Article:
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ETA announces "general and verifiable" ceasefire

Pressure from 'abertzale' left and series of arrests force terrorists into declaration

Under pressure from the Basque abertzale radical left and after a series of successful police operations against leading members, ETA on Monday announced an unprecedented "permanent, general and verifiable" ceasefire with the expressed aim of ending its more than 50-year campaign of terrorist violence.

In a video, released along with a written statement published in the Basque newspaper Gara, ETA members said that the ceasefire "can be verified by the international community."

"It is time to assume a historical responsibility. ETA is issuing a call to the Spanish and French authorities to abandon their repressive ways and stop denying [the existence of] Euskal Herria," the statement said, in reference to the Basque territories straddling the Spanish-French border that ETA and other Basque nationalists believe have the right to exist as an independent nation.

More information
In English: Declaration by ETA
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"ETA won't give up its efforts and will fight to ensure that a democratic process is initiated, and until there is true democracy in Euskal Herria." The statement went on to say that it is now up to politicians to find the solution to what they continue to consider a "conflict."

Deputy Prime Minister Alfredo Pérez Rubalcaba was the first to respond on behalf of Prime Minister José Luis Rodríguez Zapatero's government, saying that the announcement was "not bad news" but that it did not mean that ETA was finished. The terrorist group must announce a "definitive and irreversible" laying down of arms, he said.

"It's evident that today, as on other occasions, they haven't done what all of us who are members of the democratic parties want," the deputy prime minister said.

Rubalcaba, who is also Spain's interior minister, said that ETA had a "distorted view of reality," and that the terrorists had not changed their intention to extract a "price for violence."

He added that the government rejected the idea of international verification of the ceasefire because "in a democratic state it is the state's security forces who do the verifying."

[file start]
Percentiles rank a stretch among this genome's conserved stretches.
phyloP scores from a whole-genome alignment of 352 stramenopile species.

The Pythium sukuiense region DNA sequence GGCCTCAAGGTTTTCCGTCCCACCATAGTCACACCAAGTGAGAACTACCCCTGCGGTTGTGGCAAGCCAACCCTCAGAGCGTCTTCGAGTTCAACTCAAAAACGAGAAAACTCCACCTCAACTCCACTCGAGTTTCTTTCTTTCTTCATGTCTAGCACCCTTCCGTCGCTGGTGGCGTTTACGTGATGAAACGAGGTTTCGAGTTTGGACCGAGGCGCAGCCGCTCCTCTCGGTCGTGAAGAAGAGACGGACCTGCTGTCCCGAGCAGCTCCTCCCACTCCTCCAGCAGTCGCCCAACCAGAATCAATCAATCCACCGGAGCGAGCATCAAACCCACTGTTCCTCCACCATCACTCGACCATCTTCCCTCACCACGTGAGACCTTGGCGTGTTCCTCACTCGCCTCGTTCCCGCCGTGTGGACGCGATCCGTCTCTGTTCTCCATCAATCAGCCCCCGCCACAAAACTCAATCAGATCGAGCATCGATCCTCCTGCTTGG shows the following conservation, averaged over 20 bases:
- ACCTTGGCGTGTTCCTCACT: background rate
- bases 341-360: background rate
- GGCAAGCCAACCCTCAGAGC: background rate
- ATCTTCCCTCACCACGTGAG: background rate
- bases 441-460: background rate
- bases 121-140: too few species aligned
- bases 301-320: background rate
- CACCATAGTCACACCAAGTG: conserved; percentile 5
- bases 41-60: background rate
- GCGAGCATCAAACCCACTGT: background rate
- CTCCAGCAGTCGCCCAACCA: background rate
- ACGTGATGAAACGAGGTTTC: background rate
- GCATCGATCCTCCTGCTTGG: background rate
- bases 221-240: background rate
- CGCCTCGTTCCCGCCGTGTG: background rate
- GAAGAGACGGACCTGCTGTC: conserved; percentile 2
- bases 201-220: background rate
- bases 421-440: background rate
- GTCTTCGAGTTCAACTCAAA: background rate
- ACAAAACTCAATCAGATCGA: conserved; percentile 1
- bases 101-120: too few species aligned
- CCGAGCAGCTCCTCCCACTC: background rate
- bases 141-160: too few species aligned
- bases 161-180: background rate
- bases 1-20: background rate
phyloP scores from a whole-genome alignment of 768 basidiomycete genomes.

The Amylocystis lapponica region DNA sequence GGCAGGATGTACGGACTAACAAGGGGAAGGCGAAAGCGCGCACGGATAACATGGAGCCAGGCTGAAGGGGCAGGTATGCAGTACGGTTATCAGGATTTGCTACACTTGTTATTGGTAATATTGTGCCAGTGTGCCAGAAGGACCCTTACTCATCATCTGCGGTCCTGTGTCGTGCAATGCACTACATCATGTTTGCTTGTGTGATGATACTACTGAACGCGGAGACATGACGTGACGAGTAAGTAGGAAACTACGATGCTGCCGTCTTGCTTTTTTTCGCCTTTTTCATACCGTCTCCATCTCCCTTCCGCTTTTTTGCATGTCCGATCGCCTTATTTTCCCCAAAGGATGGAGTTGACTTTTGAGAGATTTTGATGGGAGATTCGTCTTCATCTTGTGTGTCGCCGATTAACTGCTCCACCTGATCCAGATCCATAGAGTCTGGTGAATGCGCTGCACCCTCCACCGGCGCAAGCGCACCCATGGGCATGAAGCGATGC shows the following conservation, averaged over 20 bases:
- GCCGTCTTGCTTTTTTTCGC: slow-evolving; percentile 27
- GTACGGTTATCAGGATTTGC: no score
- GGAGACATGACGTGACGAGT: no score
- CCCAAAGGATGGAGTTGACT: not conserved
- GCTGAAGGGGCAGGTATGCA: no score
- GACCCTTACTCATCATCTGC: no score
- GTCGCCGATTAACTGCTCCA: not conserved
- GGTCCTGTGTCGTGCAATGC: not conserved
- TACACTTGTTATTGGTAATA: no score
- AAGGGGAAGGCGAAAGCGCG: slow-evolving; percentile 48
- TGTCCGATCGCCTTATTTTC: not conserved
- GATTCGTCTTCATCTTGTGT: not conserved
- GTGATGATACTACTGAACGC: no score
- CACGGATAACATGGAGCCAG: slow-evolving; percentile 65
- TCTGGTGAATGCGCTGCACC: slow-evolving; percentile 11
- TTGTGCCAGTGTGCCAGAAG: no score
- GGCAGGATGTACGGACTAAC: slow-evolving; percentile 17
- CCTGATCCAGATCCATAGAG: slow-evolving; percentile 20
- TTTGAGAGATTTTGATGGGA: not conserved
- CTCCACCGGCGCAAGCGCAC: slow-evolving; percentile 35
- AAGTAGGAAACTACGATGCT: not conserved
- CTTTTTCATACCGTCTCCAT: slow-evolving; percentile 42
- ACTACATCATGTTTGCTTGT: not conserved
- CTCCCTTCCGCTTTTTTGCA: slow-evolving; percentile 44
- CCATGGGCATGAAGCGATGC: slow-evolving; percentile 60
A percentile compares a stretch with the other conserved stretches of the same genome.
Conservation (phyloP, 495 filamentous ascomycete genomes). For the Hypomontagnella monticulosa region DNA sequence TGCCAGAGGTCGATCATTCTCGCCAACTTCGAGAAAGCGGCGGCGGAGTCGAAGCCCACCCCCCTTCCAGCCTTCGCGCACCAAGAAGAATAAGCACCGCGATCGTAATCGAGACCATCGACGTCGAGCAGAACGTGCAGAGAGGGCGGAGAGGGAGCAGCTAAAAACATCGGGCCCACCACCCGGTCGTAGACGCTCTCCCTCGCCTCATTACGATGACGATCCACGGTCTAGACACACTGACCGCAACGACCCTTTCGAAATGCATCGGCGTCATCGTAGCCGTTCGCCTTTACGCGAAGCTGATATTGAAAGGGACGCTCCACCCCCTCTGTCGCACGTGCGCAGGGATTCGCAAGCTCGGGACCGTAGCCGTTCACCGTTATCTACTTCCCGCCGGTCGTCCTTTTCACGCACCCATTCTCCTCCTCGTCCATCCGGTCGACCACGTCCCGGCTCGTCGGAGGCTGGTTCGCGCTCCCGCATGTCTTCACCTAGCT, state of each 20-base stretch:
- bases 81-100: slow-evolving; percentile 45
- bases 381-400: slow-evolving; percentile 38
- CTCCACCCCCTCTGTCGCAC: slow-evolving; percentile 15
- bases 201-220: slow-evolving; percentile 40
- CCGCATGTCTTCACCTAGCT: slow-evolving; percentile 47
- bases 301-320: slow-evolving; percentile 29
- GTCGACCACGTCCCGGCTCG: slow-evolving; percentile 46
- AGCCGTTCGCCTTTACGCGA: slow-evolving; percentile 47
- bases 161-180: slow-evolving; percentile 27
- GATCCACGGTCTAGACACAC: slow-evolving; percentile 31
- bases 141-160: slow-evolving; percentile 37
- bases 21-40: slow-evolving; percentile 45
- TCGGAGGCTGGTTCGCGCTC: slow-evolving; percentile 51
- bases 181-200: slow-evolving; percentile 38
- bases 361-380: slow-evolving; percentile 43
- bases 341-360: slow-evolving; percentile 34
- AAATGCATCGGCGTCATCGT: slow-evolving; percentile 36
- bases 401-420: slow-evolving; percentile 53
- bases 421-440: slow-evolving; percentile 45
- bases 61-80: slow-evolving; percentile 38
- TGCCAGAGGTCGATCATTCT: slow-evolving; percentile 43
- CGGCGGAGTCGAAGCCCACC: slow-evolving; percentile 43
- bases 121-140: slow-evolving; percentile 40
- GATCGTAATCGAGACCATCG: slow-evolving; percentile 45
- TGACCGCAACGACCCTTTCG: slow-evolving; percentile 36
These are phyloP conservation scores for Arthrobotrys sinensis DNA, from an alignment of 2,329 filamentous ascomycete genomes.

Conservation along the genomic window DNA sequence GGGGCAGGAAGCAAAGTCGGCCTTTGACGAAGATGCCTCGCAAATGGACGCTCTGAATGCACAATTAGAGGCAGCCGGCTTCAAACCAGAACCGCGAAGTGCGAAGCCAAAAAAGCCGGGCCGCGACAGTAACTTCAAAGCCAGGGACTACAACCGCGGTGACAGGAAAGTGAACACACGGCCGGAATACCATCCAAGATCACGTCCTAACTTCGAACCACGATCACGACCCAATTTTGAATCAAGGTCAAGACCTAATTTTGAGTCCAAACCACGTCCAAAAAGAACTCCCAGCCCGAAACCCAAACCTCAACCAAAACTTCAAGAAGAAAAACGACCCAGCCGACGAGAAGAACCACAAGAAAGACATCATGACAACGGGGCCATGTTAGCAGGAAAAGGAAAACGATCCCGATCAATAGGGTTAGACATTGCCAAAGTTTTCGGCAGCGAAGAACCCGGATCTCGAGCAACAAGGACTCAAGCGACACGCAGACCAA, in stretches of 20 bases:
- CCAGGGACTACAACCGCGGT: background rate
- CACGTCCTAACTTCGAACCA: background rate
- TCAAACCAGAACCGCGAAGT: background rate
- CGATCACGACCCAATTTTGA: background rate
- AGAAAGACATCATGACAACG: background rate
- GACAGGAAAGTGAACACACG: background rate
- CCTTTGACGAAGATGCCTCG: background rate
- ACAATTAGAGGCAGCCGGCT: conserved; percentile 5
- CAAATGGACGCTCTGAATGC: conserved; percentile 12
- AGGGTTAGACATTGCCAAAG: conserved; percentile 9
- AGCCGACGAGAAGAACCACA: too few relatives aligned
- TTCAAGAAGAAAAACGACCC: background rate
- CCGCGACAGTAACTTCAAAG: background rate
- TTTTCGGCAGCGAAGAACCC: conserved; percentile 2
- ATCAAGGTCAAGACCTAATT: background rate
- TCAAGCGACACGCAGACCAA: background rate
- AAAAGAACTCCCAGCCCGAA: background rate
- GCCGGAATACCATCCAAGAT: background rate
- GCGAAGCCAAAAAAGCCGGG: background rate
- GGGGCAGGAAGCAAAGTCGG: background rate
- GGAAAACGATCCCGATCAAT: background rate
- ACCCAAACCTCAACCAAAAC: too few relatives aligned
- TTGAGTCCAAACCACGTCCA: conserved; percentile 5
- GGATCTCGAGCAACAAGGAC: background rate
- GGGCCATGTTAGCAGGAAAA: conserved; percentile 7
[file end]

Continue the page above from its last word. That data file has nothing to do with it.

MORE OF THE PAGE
"The statement is a joke," said José Vargas, the head of the ETA Victims Association in Catalonia. "They need to turn over their weapons and nothing else."

Basque regional premier Patxi López called the ceasefire "a small step" but said there was no indication that the terrorist group was willing to go away. "This morning they announced that no one else would die and that is a victory for democracy and freedom," he said. "But they haven't yet decided to disband."

But abertzale leaders Txelui Moreno and Marian Beitiaarrangoitia, along with Batasuna's historic leaders Rufi Etxeberria and Miren Legorburu, called the ceasefire a "brave" and "unilateral" decision, which in their opinion falls within the lines of what the international community and their own Gernika declaration had demanded.

Brian Currin, the South African lawyer and international mediator who has been working with Batasuna to bring an end to the ETA conflict, called the ceasefire "a positive answer."

Zapatero's Socialist government launched a process of negotiations with the terrorist group in 2006 before a bomb- which killed two at Madrid's Barajas airport- shattered hopes of peace. The 2006 ceasefire was also described by the group as "permanent." The Basque terrorists' ceasefire comes four months after ETA announced a halt in attacks "to begin a democratic process," and began holding internal consultations over its future among its members, former members who live abroad, and inmates held in Spanish and French jails.

Over the past two years, ETA has suffered a series of blows, including the arrests of its top military commanders and the confiscations of weapons and explosives hidden in secret hiding places in France.

The abertzale Basque radical left in recent weeks has been pressuring ETA to call a permanent and verifiable ceasefire, echoing demands made by a group of Nobel Prize winners who said last March that the terrorist group must allow international mediators to verify that it has turned over all its weapons and was not engaging in any more attacks.

Arnaldo Otegi, the jailed leader of ETA's outlawed political wing, Batasuna, has said in recent interviews that he would condemn future attacks by the organization. But he stopped short of condemning past crimes committed by ETA, which has killed 829 people over the past five decades.

Over the weekend, members of the Basque left held one of the biggest demonstrations in recent years in support of the rights of ETA prisoners held in Spanish jails.

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